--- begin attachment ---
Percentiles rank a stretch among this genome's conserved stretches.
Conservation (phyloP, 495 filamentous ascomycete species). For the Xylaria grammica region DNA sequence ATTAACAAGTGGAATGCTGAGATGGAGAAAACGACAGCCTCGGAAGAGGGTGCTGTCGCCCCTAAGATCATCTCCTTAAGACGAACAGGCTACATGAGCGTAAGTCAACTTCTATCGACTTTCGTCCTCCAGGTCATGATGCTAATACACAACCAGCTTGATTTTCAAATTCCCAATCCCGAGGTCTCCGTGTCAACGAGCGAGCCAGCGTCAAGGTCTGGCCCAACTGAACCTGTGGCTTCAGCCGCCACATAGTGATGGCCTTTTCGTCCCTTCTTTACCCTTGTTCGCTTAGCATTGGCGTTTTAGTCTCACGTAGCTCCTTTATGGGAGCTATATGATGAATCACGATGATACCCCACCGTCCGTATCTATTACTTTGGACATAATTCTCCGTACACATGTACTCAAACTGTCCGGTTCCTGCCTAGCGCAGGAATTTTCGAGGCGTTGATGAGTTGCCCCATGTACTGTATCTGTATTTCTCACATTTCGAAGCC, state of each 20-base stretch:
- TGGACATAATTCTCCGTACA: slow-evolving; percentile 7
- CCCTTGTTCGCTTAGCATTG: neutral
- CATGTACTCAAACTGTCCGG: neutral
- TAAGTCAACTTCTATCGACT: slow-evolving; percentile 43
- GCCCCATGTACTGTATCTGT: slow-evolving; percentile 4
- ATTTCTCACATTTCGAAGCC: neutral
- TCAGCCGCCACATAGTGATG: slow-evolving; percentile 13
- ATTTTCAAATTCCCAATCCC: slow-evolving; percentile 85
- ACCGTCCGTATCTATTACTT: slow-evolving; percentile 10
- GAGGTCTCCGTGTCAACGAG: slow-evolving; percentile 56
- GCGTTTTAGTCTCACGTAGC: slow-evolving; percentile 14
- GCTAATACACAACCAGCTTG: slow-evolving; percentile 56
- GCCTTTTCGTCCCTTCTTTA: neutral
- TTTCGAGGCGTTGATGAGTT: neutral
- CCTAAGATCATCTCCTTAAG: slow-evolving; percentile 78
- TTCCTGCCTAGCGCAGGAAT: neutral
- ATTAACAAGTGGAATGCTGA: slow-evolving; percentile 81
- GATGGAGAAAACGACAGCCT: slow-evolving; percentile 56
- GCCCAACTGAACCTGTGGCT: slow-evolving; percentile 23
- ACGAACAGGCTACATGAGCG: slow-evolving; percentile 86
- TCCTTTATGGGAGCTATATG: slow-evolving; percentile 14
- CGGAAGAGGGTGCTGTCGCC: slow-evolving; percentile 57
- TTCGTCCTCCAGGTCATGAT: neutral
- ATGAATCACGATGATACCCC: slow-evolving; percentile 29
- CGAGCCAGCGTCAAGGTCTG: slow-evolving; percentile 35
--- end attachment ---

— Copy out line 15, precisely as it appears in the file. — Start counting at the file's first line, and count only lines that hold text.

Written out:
- GCCTTTTCGTCCCTTCTTTA: neutral